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Film review: Django Unchained

Jamie Foxx stars in Django Unchained

Jamie Foxx stars in Django Unchained

  • by SIOBHAN SYNNOT
 

BULLET-riddled and shamelessly violent, no wonder Quentin Tarantino is weary of answering questions about the ferocious bloodshed in his new film. It’s hardly newsworthy that he likes messy, morally queasy movies.

BULLET-riddled and shamelessly violent, no wonder Quentin Tarantino is weary of answering questions about the ferocious bloodshed in his new film. It’s hardly newsworthy that he likes messy, morally queasy movies.

Django Unchained (15)

Director: Quentin Tarantino

Running time: 165 minutes

* * *

And if you’ve seen Inglourious Basterds, you may have an even stronger sense of déjà vu in his aggressively fictional tale of a freed slave Django (Jamie Foxx) and his bounty hunter partner (Christoph Waltz) who take revenge on the oppressors and Big Daddies of the pre-Civil War South. Really, all he does is put Waltz’s verbose Teuton alongside the goodies instead of the bad guys, and substitute slavery for Nazism.

Django Unchained should please Tarantino fanboys, but if you don’t dig his digressions it doesn’t add up to much. There are some nice comedy moments, generally courtesy of Waltz and his impeccable instincts, and some less funny ones, such as Tarantino as an Australian slave trader, whilst a scene where the Ku Klux Klan bitch about not being able to see through the eyeholes in their hoods suggests a diet of Monty Python videos.

There are some arresting visuals, such as Django dressed as Little Lord Fauntleroy, and, of course, homages to the likes of The Searchers and umpteen spaghetti westerns. For shock value, there are gaudy fountains of blood, whippings, men torn apart by dogs, and an abundant use of that word that rhymes with “digger”. As a stylist, when he’s not cheerfully pilfering, Tarantino can feel a bit studenty: in Django he rather loves the symbolism of spattering red on white – this can begin to look like a campaign for biological washing powder.

There are also florid speeches which add to the bloat; Tarantino is so immersed in his own plantations of language that he can’t shorten scenes or scrap them altogether. Now in his 50th year, he’s getting on a bit for an enfant terrible, and while it might be stuffy to expect him to grow up, I do wish he’d get a blue pencil and sculpt his material. A Tarantino film should leave you wanting more, not less.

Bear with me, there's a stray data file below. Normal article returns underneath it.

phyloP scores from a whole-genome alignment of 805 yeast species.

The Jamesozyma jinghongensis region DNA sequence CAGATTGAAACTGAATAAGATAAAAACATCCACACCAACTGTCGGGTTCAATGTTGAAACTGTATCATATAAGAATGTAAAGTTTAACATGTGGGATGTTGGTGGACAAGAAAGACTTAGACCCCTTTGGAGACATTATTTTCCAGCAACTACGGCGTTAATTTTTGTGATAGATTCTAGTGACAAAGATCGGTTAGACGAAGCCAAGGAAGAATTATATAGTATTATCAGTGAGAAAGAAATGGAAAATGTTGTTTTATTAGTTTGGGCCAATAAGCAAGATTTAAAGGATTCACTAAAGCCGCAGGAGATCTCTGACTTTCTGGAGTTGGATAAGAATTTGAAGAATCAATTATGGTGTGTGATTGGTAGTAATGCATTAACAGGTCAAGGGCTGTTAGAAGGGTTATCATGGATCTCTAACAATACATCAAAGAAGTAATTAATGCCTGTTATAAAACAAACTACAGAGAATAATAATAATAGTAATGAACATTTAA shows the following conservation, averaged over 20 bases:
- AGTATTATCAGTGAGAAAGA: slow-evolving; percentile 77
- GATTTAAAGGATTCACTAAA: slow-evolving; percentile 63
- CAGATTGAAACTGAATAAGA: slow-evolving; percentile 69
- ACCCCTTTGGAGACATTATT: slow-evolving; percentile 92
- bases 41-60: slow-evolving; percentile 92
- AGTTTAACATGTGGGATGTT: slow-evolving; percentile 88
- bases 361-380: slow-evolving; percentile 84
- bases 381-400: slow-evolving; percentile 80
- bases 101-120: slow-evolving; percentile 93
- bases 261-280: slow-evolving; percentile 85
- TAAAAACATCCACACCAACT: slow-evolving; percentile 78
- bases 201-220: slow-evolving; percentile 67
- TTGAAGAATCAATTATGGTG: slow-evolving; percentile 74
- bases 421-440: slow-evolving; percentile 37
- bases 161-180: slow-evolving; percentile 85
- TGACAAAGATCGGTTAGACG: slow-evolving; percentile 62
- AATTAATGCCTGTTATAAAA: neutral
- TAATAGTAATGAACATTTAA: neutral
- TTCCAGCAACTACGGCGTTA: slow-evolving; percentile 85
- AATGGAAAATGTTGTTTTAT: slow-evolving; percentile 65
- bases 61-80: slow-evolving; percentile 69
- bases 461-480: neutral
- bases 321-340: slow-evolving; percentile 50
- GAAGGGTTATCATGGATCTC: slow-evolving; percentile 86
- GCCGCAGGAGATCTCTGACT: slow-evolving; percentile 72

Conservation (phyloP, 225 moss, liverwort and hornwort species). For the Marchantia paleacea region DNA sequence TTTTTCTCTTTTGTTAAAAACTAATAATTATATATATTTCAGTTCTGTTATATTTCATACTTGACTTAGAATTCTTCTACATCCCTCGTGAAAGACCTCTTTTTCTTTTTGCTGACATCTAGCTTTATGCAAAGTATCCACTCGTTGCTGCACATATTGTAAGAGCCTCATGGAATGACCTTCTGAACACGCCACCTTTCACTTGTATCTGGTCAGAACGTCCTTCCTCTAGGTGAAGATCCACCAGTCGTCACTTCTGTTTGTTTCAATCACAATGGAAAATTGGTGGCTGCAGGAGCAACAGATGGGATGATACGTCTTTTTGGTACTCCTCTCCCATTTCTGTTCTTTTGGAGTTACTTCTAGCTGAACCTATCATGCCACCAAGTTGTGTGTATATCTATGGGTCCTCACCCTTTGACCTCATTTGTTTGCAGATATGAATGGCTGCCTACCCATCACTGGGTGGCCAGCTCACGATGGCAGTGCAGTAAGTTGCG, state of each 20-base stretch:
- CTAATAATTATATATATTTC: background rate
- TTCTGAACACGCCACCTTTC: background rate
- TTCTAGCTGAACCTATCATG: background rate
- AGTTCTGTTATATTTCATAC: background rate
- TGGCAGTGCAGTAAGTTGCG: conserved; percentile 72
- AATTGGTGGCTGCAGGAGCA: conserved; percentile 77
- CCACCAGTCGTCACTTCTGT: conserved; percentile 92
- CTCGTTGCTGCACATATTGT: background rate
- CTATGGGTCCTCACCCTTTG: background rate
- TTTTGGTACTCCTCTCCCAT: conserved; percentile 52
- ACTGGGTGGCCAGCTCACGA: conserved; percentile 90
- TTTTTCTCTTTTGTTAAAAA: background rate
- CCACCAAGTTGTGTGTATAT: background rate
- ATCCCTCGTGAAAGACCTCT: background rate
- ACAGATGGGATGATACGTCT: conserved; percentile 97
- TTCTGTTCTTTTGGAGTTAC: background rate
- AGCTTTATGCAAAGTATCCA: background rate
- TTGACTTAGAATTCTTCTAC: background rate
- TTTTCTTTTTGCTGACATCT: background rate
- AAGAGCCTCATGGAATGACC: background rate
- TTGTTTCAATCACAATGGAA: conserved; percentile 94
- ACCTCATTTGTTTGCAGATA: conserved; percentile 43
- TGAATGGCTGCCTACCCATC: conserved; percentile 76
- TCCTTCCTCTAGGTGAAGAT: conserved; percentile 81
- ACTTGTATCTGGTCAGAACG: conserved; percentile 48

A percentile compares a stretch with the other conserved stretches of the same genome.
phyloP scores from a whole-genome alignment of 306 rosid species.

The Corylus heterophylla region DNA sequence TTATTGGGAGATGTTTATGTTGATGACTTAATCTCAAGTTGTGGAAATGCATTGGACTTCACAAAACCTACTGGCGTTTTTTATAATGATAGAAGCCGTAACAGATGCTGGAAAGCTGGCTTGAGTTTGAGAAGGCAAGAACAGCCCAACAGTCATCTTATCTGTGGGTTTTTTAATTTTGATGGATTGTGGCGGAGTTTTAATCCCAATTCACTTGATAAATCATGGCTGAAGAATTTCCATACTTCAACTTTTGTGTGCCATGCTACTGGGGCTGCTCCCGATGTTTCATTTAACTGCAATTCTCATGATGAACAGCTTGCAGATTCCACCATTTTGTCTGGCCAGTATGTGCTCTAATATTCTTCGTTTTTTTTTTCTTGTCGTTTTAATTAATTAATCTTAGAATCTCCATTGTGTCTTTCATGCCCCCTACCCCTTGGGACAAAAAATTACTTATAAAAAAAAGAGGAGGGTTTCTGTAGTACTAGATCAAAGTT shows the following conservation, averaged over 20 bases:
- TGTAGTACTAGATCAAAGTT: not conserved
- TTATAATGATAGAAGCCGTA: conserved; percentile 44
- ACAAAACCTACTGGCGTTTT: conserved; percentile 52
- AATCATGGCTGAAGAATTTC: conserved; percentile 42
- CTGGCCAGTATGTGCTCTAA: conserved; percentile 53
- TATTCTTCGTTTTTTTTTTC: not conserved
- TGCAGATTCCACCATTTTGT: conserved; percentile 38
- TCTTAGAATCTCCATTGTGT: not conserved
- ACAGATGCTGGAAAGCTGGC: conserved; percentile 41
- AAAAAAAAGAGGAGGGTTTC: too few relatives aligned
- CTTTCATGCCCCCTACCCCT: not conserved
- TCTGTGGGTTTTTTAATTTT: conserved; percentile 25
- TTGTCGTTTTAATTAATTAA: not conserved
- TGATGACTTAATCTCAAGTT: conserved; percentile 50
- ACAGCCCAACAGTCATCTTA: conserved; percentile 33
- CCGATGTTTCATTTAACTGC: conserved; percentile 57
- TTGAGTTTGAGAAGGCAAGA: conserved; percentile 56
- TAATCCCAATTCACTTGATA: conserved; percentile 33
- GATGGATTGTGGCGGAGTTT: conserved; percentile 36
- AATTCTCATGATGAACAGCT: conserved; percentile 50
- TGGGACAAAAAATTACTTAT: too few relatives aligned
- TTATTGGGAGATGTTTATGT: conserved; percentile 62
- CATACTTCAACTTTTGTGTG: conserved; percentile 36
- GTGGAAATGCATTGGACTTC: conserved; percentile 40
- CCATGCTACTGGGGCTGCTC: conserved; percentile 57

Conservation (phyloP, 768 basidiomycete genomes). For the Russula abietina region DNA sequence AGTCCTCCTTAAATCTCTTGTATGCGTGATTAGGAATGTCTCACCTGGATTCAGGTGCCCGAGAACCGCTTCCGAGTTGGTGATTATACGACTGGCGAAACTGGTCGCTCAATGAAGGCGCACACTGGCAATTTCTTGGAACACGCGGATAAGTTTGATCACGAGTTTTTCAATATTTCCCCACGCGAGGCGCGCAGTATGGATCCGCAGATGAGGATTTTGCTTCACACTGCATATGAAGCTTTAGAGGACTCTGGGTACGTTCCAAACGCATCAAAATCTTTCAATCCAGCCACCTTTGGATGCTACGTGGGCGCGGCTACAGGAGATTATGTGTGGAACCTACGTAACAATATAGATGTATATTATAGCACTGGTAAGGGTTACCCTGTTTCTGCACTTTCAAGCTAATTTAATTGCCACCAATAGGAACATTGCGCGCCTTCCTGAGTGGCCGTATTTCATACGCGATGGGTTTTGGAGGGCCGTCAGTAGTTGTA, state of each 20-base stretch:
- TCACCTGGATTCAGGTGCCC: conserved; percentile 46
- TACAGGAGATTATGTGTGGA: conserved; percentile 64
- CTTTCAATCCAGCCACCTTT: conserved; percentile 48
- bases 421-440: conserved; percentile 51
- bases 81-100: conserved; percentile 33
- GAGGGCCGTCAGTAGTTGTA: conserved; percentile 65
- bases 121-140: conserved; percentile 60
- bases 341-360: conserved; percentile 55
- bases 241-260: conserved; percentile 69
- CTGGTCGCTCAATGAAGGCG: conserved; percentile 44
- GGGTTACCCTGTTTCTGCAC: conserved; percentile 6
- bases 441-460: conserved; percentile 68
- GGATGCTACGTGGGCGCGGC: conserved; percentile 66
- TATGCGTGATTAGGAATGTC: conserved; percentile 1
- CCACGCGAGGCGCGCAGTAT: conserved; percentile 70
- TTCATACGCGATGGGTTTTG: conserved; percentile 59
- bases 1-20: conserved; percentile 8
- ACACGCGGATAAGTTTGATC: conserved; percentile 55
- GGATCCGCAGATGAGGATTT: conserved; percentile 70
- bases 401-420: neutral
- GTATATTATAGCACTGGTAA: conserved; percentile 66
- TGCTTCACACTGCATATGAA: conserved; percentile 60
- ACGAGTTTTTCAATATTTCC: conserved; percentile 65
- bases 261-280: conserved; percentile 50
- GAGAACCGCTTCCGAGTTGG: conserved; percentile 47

Above all, does anyone except Tarantino seriously buy his lofty notion that he has gifted American folklore with an antebellum revenge fantasy that has anything serious to say about slavery? And if so, why does he treat his black characters so poorly? In a role originally intended for Will Smith, Foxx is more sidekick than star for most of the film, and although his character arcs from slave to gunman to vigilante, Tarantino shows little interest in his character’s psychology.

The still enslaved Mrs Django (Kerry Washington) gets even shorter shrift and fewer lines, which is odd given Tarantino’s history of feisty femmes in the likes of Kill Bill and Jackie Brown. On the other hand, a slave called Stephen barely shuts up. Played by Samuel L Jackson under a ton of rubber that makes him look like an elderly Ninja turtle, Stephen is a genuinely uncomfortable creation, the head of a plantation of servants who is devoted to his racist master (Leonardo DiCaprio) and more than happy to think up new ways of punishing his brothers. The complex enmity between Django and Stephen is really worth exploring. What a pity Tarantino is so busy booking cameos from old spaghetti stars and tipping his Stetson to schlock that he never unchains his most promising brainwave. «

Twitter: @SiobhanSynnot

• On general release from Friday

 

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